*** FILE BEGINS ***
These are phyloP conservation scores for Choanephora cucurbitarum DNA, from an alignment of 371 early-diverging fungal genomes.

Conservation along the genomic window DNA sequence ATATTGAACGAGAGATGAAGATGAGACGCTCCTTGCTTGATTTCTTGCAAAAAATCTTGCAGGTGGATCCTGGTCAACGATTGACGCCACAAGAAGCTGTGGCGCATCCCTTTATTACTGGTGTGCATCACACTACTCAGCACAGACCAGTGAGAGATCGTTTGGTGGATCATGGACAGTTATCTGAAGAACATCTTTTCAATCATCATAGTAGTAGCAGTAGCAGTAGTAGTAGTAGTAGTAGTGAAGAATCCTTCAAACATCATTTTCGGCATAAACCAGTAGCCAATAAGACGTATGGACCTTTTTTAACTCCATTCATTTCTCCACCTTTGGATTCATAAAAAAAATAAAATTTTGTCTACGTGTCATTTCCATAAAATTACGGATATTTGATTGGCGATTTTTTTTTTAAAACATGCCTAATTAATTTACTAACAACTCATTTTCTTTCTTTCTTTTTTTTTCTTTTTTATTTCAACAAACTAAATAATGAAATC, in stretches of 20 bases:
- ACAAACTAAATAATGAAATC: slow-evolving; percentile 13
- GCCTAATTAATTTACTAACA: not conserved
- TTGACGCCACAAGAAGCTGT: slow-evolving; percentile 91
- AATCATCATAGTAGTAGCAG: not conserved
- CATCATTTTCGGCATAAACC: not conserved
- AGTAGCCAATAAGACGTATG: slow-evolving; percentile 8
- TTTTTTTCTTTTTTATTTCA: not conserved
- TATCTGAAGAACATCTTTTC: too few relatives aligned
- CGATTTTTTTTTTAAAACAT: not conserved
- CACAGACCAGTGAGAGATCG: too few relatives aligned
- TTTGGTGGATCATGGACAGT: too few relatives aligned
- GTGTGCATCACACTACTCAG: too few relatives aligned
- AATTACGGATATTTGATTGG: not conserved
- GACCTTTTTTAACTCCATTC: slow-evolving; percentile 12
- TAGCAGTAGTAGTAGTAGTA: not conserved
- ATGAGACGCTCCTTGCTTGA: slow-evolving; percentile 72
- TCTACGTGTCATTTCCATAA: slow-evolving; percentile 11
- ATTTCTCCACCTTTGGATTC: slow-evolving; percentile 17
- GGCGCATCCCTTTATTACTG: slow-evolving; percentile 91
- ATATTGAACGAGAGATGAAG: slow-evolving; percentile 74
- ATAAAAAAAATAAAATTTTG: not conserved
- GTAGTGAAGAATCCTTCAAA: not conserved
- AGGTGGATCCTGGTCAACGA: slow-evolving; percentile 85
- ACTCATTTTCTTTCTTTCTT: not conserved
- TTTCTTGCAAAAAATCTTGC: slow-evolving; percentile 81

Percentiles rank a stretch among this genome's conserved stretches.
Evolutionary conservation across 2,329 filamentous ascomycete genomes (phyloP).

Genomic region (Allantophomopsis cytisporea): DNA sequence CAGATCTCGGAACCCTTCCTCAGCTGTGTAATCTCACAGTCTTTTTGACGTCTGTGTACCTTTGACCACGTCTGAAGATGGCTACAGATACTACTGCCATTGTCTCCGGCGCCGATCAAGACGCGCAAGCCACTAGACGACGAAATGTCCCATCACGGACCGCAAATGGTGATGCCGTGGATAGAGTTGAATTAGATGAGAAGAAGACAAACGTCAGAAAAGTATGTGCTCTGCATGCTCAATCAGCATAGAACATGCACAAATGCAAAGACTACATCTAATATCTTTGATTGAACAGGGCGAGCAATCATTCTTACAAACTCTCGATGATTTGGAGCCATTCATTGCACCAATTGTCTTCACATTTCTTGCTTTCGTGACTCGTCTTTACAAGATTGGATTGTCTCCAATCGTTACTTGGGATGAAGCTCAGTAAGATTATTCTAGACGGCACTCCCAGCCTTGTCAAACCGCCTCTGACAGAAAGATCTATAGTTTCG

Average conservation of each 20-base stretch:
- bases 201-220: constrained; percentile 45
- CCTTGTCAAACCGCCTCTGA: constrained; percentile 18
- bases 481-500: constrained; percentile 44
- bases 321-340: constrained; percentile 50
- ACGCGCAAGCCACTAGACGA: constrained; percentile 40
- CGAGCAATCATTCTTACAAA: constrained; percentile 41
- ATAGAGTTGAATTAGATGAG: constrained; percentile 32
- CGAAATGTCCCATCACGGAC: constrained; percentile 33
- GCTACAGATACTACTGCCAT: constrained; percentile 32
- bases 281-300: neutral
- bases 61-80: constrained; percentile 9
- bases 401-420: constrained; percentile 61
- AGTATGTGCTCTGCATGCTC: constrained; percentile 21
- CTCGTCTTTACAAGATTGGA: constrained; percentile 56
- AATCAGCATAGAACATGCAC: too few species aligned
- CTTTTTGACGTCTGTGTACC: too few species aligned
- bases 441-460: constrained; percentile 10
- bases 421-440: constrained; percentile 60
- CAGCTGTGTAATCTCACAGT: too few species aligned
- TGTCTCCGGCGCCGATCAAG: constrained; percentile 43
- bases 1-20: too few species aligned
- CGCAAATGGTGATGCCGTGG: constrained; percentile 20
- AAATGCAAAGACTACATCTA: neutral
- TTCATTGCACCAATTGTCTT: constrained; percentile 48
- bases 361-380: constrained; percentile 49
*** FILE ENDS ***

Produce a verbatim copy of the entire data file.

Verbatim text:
These are phyloP conservation scores for Choanephora cucurbitarum DNA, from an alignment of 371 early-diverging fungal genomes.

Conservation along the genomic window DNA sequence ATATTGAACGAGAGATGAAGATGAGACGCTCCTTGCTTGATTTCTTGCAAAAAATCTTGCAGGTGGATCCTGGTCAACGATTGACGCCACAAGAAGCTGTGGCGCATCCCTTTATTACTGGTGTGCATCACACTACTCAGCACAGACCAGTGAGAGATCGTTTGGTGGATCATGGACAGTTATCTGAAGAACATCTTTTCAATCATCATAGTAGTAGCAGTAGCAGTAGTAGTAGTAGTAGTAGTGAAGAATCCTTCAAACATCATTTTCGGCATAAACCAGTAGCCAATAAGACGTATGGACCTTTTTTAACTCCATTCATTTCTCCACCTTTGGATTCATAAAAAAAATAAAATTTTGTCTACGTGTCATTTCCATAAAATTACGGATATTTGATTGGCGATTTTTTTTTTAAAACATGCCTAATTAATTTACTAACAACTCATTTTCTTTCTTTCTTTTTTTTTCTTTTTTATTTCAACAAACTAAATAATGAAATC, in stretches of 20 bases:
- ACAAACTAAATAATGAAATC: slow-evolving; percentile 13
- GCCTAATTAATTTACTAACA: not conserved
- TTGACGCCACAAGAAGCTGT: slow-evolving; percentile 91
- AATCATCATAGTAGTAGCAG: not conserved
- CATCATTTTCGGCATAAACC: not conserved
- AGTAGCCAATAAGACGTATG: slow-evolving; percentile 8
- TTTTTTTCTTTTTTATTTCA: not conserved
- TATCTGAAGAACATCTTTTC: too few relatives aligned
- CGATTTTTTTTTTAAAACAT: not conserved
- CACAGACCAGTGAGAGATCG: too few relatives aligned
- TTTGGTGGATCATGGACAGT: too few relatives aligned
- GTGTGCATCACACTACTCAG: too few relatives aligned
- AATTACGGATATTTGATTGG: not conserved
- GACCTTTTTTAACTCCATTC: slow-evolving; percentile 12
- TAGCAGTAGTAGTAGTAGTA: not conserved
- ATGAGACGCTCCTTGCTTGA: slow-evolving; percentile 72
- TCTACGTGTCATTTCCATAA: slow-evolving; percentile 11
- ATTTCTCCACCTTTGGATTC: slow-evolving; percentile 17
- GGCGCATCCCTTTATTACTG: slow-evolving; percentile 91
- ATATTGAACGAGAGATGAAG: slow-evolving; percentile 74
- ATAAAAAAAATAAAATTTTG: not conserved
- GTAGTGAAGAATCCTTCAAA: not conserved
- AGGTGGATCCTGGTCAACGA: slow-evolving; percentile 85
- ACTCATTTTCTTTCTTTCTT: not conserved
- TTTCTTGCAAAAAATCTTGC: slow-evolving; percentile 81

Percentiles rank a stretch among this genome's conserved stretches.
Evolutionary conservation across 2,329 filamentous ascomycete genomes (phyloP).

Genomic region (Allantophomopsis cytisporea): DNA sequence CAGATCTCGGAACCCTTCCTCAGCTGTGTAATCTCACAGTCTTTTTGACGTCTGTGTACCTTTGACCACGTCTGAAGATGGCTACAGATACTACTGCCATTGTCTCCGGCGCCGATCAAGACGCGCAAGCCACTAGACGACGAAATGTCCCATCACGGACCGCAAATGGTGATGCCGTGGATAGAGTTGAATTAGATGAGAAGAAGACAAACGTCAGAAAAGTATGTGCTCTGCATGCTCAATCAGCATAGAACATGCACAAATGCAAAGACTACATCTAATATCTTTGATTGAACAGGGCGAGCAATCATTCTTACAAACTCTCGATGATTTGGAGCCATTCATTGCACCAATTGTCTTCACATTTCTTGCTTTCGTGACTCGTCTTTACAAGATTGGATTGTCTCCAATCGTTACTTGGGATGAAGCTCAGTAAGATTATTCTAGACGGCACTCCCAGCCTTGTCAAACCGCCTCTGACAGAAAGATCTATAGTTTCG

Average conservation of each 20-base stretch:
- bases 201-220: constrained; percentile 45
- CCTTGTCAAACCGCCTCTGA: constrained; percentile 18
- bases 481-500: constrained; percentile 44
- bases 321-340: constrained; percentile 50
- ACGCGCAAGCCACTAGACGA: constrained; percentile 40
- CGAGCAATCATTCTTACAAA: constrained; percentile 41
- ATAGAGTTGAATTAGATGAG: constrained; percentile 32
- CGAAATGTCCCATCACGGAC: constrained; percentile 33
- GCTACAGATACTACTGCCAT: constrained; percentile 32
- bases 281-300: neutral
- bases 61-80: constrained; percentile 9
- bases 401-420: constrained; percentile 61
- AGTATGTGCTCTGCATGCTC: constrained; percentile 21
- CTCGTCTTTACAAGATTGGA: constrained; percentile 56
- AATCAGCATAGAACATGCAC: too few species aligned
- CTTTTTGACGTCTGTGTACC: too few species aligned
- bases 441-460: constrained; percentile 10
- bases 421-440: constrained; percentile 60
- CAGCTGTGTAATCTCACAGT: too few species aligned
- TGTCTCCGGCGCCGATCAAG: constrained; percentile 43
- bases 1-20: too few species aligned
- CGCAAATGGTGATGCCGTGG: constrained; percentile 20
- AAATGCAAAGACTACATCTA: neutral
- TTCATTGCACCAATTGTCTT: constrained; percentile 48
- bases 361-380: constrained; percentile 49